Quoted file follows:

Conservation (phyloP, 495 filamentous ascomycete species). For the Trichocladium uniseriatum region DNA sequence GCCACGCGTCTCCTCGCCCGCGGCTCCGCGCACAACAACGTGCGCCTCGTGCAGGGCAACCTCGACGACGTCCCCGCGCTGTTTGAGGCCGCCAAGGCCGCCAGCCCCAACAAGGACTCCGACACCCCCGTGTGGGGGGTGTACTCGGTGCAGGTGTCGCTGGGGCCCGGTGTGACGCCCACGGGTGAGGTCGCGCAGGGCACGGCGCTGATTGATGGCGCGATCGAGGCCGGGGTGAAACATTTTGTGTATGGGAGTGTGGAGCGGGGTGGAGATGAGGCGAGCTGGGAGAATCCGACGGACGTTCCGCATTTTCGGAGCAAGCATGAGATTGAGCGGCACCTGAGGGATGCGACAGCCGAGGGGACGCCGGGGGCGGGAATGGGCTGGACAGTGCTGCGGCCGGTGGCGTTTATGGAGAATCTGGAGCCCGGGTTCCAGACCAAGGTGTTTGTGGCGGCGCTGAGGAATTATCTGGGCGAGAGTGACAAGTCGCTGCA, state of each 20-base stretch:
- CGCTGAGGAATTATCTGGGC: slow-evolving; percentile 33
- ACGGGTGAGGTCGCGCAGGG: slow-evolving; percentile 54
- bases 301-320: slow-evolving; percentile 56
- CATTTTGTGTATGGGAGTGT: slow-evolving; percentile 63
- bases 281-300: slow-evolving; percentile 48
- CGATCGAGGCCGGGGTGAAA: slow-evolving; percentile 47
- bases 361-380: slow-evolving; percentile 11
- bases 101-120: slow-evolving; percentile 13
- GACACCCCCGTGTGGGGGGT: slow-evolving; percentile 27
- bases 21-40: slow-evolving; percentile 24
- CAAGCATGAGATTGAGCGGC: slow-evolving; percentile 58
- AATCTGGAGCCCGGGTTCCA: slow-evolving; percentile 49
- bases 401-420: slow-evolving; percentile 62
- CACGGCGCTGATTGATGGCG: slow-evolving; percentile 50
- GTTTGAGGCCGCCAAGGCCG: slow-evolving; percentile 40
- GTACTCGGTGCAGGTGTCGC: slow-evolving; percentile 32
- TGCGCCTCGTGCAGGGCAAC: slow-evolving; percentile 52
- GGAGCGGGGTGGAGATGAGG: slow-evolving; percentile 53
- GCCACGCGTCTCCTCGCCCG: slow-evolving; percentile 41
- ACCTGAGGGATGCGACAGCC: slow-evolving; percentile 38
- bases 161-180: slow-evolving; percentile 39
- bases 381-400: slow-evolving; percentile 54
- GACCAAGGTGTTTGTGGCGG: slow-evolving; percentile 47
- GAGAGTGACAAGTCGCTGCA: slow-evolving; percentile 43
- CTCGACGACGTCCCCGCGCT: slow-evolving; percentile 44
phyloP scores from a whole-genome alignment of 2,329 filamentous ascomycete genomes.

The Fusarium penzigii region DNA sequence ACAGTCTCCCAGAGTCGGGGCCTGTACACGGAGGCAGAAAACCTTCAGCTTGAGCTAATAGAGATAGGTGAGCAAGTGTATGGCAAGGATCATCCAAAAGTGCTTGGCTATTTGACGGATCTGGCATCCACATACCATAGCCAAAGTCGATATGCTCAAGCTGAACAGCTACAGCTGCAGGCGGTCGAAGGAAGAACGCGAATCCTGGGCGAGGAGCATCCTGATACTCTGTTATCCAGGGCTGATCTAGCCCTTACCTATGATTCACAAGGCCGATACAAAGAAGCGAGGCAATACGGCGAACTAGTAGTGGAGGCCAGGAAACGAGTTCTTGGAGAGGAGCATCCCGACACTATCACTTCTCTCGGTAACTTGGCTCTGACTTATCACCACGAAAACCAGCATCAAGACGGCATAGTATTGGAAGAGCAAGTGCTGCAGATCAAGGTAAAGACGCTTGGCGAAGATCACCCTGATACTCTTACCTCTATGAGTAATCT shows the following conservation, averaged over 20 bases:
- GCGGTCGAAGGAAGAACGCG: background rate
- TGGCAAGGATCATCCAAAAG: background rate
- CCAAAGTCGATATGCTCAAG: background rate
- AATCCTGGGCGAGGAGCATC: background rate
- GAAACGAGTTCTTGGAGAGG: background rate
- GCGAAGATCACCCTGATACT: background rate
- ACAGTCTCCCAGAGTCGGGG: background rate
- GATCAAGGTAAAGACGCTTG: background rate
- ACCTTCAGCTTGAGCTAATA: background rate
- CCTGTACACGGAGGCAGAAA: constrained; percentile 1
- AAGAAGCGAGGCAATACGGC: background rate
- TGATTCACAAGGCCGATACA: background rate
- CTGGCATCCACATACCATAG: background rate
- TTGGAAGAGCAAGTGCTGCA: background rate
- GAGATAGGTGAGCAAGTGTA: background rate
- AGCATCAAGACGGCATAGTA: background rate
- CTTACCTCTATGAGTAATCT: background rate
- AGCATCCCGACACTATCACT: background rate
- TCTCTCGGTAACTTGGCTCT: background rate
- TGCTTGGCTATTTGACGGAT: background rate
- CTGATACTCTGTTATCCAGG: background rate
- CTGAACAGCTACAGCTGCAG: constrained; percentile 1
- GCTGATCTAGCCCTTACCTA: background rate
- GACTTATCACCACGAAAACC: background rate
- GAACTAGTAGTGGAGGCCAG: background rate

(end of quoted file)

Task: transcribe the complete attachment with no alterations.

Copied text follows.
Conservation (phyloP, 495 filamentous ascomycete species). For the Trichocladium uniseriatum region DNA sequence GCCACGCGTCTCCTCGCCCGCGGCTCCGCGCACAACAACGTGCGCCTCGTGCAGGGCAACCTCGACGACGTCCCCGCGCTGTTTGAGGCCGCCAAGGCCGCCAGCCCCAACAAGGACTCCGACACCCCCGTGTGGGGGGTGTACTCGGTGCAGGTGTCGCTGGGGCCCGGTGTGACGCCCACGGGTGAGGTCGCGCAGGGCACGGCGCTGATTGATGGCGCGATCGAGGCCGGGGTGAAACATTTTGTGTATGGGAGTGTGGAGCGGGGTGGAGATGAGGCGAGCTGGGAGAATCCGACGGACGTTCCGCATTTTCGGAGCAAGCATGAGATTGAGCGGCACCTGAGGGATGCGACAGCCGAGGGGACGCCGGGGGCGGGAATGGGCTGGACAGTGCTGCGGCCGGTGGCGTTTATGGAGAATCTGGAGCCCGGGTTCCAGACCAAGGTGTTTGTGGCGGCGCTGAGGAATTATCTGGGCGAGAGTGACAAGTCGCTGCA, state of each 20-base stretch:
- CGCTGAGGAATTATCTGGGC: slow-evolving; percentile 33
- ACGGGTGAGGTCGCGCAGGG: slow-evolving; percentile 54
- bases 301-320: slow-evolving; percentile 56
- CATTTTGTGTATGGGAGTGT: slow-evolving; percentile 63
- bases 281-300: slow-evolving; percentile 48
- CGATCGAGGCCGGGGTGAAA: slow-evolving; percentile 47
- bases 361-380: slow-evolving; percentile 11
- bases 101-120: slow-evolving; percentile 13
- GACACCCCCGTGTGGGGGGT: slow-evolving; percentile 27
- bases 21-40: slow-evolving; percentile 24
- CAAGCATGAGATTGAGCGGC: slow-evolving; percentile 58
- AATCTGGAGCCCGGGTTCCA: slow-evolving; percentile 49
- bases 401-420: slow-evolving; percentile 62
- CACGGCGCTGATTGATGGCG: slow-evolving; percentile 50
- GTTTGAGGCCGCCAAGGCCG: slow-evolving; percentile 40
- GTACTCGGTGCAGGTGTCGC: slow-evolving; percentile 32
- TGCGCCTCGTGCAGGGCAAC: slow-evolving; percentile 52
- GGAGCGGGGTGGAGATGAGG: slow-evolving; percentile 53
- GCCACGCGTCTCCTCGCCCG: slow-evolving; percentile 41
- ACCTGAGGGATGCGACAGCC: slow-evolving; percentile 38
- bases 161-180: slow-evolving; percentile 39
- bases 381-400: slow-evolving; percentile 54
- GACCAAGGTGTTTGTGGCGG: slow-evolving; percentile 47
- GAGAGTGACAAGTCGCTGCA: slow-evolving; percentile 43
- CTCGACGACGTCCCCGCGCT: slow-evolving; percentile 44
phyloP scores from a whole-genome alignment of 2,329 filamentous ascomycete genomes.

The Fusarium penzigii region DNA sequence ACAGTCTCCCAGAGTCGGGGCCTGTACACGGAGGCAGAAAACCTTCAGCTTGAGCTAATAGAGATAGGTGAGCAAGTGTATGGCAAGGATCATCCAAAAGTGCTTGGCTATTTGACGGATCTGGCATCCACATACCATAGCCAAAGTCGATATGCTCAAGCTGAACAGCTACAGCTGCAGGCGGTCGAAGGAAGAACGCGAATCCTGGGCGAGGAGCATCCTGATACTCTGTTATCCAGGGCTGATCTAGCCCTTACCTATGATTCACAAGGCCGATACAAAGAAGCGAGGCAATACGGCGAACTAGTAGTGGAGGCCAGGAAACGAGTTCTTGGAGAGGAGCATCCCGACACTATCACTTCTCTCGGTAACTTGGCTCTGACTTATCACCACGAAAACCAGCATCAAGACGGCATAGTATTGGAAGAGCAAGTGCTGCAGATCAAGGTAAAGACGCTTGGCGAAGATCACCCTGATACTCTTACCTCTATGAGTAATCT shows the following conservation, averaged over 20 bases:
- GCGGTCGAAGGAAGAACGCG: background rate
- TGGCAAGGATCATCCAAAAG: background rate
- CCAAAGTCGATATGCTCAAG: background rate
- AATCCTGGGCGAGGAGCATC: background rate
- GAAACGAGTTCTTGGAGAGG: background rate
- GCGAAGATCACCCTGATACT: background rate
- ACAGTCTCCCAGAGTCGGGG: background rate
- GATCAAGGTAAAGACGCTTG: background rate
- ACCTTCAGCTTGAGCTAATA: background rate
- CCTGTACACGGAGGCAGAAA: constrained; percentile 1
- AAGAAGCGAGGCAATACGGC: background rate
- TGATTCACAAGGCCGATACA: background rate
- CTGGCATCCACATACCATAG: background rate
- TTGGAAGAGCAAGTGCTGCA: background rate
- GAGATAGGTGAGCAAGTGTA: background rate
- AGCATCAAGACGGCATAGTA: background rate
- CTTACCTCTATGAGTAATCT: background rate
- AGCATCCCGACACTATCACT: background rate
- TCTCTCGGTAACTTGGCTCT: background rate
- TGCTTGGCTATTTGACGGAT: background rate
- CTGATACTCTGTTATCCAGG: background rate
- CTGAACAGCTACAGCTGCAG: constrained; percentile 1
- GCTGATCTAGCCCTTACCTA: background rate
- GACTTATCACCACGAAAACC: background rate
- GAACTAGTAGTGGAGGCCAG: background rate